With your starter at the ready and some time on your hands, read on to find out how to make that infamous tangy-flavoured, crispy-crusted sourdough loaf.
It can be a little intimidating especially as sourdough has exploded over social media with a myriad of pictures boasting golden crusts and open crumbs. But practice, practice, practice the same recipe and soon you’ll be honing your personal process and cracking out some delicious loaves.
Every loaf is a creation of time, patience, skill and dedication, however it turns out. Granted- you will have successes and failures but every loaf will be worthy of being eaten and enjoyed. You’ll soon be walking past the bread aisle in the supermarket with a smug smile on your face knowing that your sourdough bread is far tastier and healthier.
- 100g of starter (20%)
- 500g of Risen Mighty White flour (100%)
- 370ml of lukewarm water (70%)
- 11g of salt
Equipment needed -
- Dough scraper
- Proving basket
- Dutch oven - a thick-walled cooking pot with a tight-fitting lid
When your starter is rising and falling with regularity every time you feed it, it’s time to put it to work. A vigorous, ready-to-use starter will look bubbly and alive, with an uneven surface and a consistency that is like whipped double cream, ideally. It is important to use your starter during its peaking stage. This could be as it is still rising, around 3 – 4 hours after feeding it, or as it reaches its final height, around 5 – 6 hours. What you must avoid, though, is using it once it is dipping as the gluten strands are disintegrating and this will affect the quality of your dough.
Feed your starter
Mix starter, flour and water
1.15pm – 5.30pm
Bulk Fermentation *see chart later on for guidance
Pre-shape and bench rest
Final shape and proof at room temp
Proof in fridge
7/8am - Feed your starter as you have before. Wait until the starter has peaked to use it, which can take up to 5 hours, so do it first thing in the morning, then make yourself a coffee:-)
12pm – Autolyse
This is a simple yet important step in the process of making sourdough. Simply mix 500g of flour with the 370ml of water in a bowl, cover it with a tea towel and leave it for an hour. Your dough will transform from being shaggy and sticky to a smoother, more extensible dough, making it easier to work with.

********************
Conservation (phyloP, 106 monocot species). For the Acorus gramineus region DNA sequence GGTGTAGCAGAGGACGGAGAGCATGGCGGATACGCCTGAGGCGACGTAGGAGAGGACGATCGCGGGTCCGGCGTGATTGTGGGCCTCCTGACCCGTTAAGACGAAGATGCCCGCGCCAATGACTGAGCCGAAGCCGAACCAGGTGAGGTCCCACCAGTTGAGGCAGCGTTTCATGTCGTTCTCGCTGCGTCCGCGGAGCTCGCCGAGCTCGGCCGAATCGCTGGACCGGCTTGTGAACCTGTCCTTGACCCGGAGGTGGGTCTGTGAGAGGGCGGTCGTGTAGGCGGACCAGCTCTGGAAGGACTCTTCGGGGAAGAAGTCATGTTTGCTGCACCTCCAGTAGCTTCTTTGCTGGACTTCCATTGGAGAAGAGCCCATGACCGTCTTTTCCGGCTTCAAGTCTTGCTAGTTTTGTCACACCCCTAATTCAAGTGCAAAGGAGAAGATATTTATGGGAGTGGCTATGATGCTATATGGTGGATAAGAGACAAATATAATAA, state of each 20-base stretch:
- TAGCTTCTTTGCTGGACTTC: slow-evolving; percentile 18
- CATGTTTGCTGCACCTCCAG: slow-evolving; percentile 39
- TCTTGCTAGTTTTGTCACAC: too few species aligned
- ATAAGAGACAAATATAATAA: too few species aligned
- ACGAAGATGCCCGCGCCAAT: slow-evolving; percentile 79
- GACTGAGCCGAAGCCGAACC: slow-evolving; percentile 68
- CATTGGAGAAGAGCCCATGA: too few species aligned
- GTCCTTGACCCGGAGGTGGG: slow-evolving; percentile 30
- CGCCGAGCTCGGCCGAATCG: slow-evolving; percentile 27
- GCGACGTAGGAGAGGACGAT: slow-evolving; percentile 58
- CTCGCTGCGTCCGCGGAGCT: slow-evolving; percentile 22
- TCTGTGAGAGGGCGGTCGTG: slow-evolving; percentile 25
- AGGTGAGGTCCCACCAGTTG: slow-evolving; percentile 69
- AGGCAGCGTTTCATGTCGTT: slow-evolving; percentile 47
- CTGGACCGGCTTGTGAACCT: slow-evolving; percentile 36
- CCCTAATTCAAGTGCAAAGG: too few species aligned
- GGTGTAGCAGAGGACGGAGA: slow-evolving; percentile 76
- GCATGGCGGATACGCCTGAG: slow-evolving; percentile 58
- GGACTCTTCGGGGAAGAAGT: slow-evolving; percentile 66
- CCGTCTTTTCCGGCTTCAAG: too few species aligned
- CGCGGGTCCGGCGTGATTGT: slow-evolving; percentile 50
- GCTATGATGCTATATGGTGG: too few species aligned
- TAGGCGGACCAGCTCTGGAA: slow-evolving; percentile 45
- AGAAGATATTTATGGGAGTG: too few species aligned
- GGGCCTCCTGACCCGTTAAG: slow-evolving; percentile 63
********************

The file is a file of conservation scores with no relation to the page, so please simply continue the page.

During this time, the flour fully hydrates, encouraging the enzymes to begin gluten development. This is particularly useful for wholegrain flours, like Risen’s Awesome Wholemeal flour, as they absorb more liquid whilst the bran softens.
Gluten bonds begin to develop with no effort required by you plus sugar is produced from the breaking down of the starch, giving your starter some food when you do add it to your dough.
1pm – Mixing & kneading
Take out 100g of your starter and mix it with your autolysed dough. Mix in the salt afterwards.
There are a few ways you can mix your starter in with your dough but here’s what we find works well. Pop the starter on top of the dough in the centre. Use your fingers to dimple it into the dough and fold the dough up and over at every corner to fully distribute your starter. Mix thoroughly for a few minutes to fully incorporate, then add your salt and repeat the same method of mixing.
Once the dough is mixed, the mechanical action of developing gluten begins. This should take around 8 – 10 minutes if doing this by hand or around 5 minutes if using a Kitchen Aid, using a medium speed. It should take around five minutes to achieve medium gluten development, you can then finish off the kneading by hand.
Head over to our techniques section for more information on the various methods of kneading. We recommend gentle hand kneading here as seen in the video before putting your dough in a covered bowl for the bulk rise.
1.15pm – Bulk Fermentation (1st proof)
Proper bulk fermentation means giving dough enough time, at a given temperature, to ferment and is the longest period of fermentation your sourdough will go through. This stage builds strength, flavour and, most importantly, volume in your dough. You now shift to gentle handling in order to help the dough rise properly through a series of stretch and folds.
It is called bulk fermentation as the dough is left to ferment in one mass, before being divided up. You may only be baking one loaf at a time but if you are not, bulk fermentation is when your dough ferments as one, making it more temperature-stable and easier than handling individual sections of dough.
Essentially you are building the dough structure during this rise to inflate it with gas during the final proof.